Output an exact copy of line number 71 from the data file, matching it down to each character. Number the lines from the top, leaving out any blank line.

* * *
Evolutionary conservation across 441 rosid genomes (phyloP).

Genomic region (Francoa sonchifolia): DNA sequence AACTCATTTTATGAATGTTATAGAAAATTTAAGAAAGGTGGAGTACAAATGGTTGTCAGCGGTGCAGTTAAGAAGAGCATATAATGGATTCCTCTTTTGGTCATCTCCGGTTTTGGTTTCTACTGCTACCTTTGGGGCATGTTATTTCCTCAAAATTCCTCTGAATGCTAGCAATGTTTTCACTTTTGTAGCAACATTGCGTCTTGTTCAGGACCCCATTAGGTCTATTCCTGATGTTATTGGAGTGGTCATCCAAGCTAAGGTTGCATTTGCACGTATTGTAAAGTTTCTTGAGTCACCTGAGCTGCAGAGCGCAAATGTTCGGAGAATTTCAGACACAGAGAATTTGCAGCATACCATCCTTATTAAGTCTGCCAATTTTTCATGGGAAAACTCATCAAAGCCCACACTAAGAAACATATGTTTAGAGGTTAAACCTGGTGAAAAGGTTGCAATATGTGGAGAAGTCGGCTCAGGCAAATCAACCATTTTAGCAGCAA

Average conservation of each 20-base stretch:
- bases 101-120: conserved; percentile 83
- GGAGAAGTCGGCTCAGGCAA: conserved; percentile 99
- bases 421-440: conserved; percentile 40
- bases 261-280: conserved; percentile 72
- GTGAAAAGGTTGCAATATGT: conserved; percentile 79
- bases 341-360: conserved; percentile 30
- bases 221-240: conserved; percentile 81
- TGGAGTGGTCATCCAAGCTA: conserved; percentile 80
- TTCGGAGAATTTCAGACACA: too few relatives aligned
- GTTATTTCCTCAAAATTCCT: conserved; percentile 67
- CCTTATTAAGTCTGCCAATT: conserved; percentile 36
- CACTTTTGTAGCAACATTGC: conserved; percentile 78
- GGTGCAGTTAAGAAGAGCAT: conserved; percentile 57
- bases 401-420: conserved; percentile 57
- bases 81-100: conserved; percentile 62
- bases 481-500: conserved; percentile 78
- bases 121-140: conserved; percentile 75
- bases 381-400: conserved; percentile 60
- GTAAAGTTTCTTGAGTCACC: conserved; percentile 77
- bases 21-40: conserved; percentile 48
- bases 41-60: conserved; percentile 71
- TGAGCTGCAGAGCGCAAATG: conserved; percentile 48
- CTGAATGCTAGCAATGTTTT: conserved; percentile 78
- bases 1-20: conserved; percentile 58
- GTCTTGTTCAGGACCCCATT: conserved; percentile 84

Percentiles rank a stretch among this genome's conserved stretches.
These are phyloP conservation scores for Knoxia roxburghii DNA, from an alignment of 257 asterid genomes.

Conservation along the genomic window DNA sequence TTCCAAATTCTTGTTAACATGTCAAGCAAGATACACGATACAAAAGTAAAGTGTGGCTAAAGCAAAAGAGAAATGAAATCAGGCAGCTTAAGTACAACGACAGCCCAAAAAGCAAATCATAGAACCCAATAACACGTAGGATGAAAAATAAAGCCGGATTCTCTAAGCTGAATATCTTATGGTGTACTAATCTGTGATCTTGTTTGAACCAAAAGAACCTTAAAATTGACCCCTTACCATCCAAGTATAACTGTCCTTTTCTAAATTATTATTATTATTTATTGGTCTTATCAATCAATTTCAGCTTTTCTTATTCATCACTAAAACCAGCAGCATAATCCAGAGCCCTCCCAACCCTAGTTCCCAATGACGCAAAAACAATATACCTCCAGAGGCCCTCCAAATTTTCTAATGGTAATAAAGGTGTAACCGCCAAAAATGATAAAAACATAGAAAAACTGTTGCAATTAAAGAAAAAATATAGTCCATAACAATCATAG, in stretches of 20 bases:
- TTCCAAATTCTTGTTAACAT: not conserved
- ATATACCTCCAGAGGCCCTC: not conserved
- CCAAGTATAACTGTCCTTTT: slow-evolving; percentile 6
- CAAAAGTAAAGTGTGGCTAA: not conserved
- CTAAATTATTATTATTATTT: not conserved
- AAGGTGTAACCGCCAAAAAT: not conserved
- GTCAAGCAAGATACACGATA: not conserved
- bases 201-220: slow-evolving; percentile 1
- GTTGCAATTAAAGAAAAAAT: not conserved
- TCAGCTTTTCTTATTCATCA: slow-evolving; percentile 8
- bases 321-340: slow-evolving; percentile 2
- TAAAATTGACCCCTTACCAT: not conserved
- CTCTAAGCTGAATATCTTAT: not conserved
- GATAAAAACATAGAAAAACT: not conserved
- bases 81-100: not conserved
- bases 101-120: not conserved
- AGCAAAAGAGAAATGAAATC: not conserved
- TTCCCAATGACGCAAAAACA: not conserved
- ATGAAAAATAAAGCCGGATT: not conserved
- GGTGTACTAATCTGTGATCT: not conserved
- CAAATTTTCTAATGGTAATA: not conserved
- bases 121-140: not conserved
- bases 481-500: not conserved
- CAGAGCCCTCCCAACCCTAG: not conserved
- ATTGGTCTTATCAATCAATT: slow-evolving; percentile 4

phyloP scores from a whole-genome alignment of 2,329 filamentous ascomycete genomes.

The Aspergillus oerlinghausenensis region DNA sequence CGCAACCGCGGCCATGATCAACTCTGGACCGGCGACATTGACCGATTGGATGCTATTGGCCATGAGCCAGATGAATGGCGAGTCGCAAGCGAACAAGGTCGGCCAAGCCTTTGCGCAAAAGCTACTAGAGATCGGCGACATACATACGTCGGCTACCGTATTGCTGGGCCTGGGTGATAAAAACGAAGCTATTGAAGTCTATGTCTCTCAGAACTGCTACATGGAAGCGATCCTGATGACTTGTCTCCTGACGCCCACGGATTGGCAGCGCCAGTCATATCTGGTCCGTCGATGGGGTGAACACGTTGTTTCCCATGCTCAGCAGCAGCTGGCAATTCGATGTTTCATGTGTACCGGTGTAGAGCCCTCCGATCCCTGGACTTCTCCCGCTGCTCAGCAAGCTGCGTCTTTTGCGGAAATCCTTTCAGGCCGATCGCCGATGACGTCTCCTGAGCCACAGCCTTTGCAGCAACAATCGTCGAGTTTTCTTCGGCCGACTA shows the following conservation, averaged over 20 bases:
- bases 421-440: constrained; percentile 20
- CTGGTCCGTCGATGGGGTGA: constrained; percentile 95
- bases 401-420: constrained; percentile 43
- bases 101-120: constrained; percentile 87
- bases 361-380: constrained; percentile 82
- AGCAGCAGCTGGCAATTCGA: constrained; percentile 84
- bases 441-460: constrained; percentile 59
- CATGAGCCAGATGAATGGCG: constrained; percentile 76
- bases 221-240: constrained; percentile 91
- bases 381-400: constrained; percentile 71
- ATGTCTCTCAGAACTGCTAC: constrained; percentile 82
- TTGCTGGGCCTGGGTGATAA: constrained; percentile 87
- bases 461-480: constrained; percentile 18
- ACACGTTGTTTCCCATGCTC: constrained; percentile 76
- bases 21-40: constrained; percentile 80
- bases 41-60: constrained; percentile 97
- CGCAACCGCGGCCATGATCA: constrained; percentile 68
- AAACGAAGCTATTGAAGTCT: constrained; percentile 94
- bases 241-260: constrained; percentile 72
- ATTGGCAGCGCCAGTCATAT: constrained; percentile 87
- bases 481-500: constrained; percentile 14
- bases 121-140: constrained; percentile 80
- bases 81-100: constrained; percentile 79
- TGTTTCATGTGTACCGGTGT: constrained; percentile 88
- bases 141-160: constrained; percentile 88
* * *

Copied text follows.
- bases 461-480: constrained; percentile 18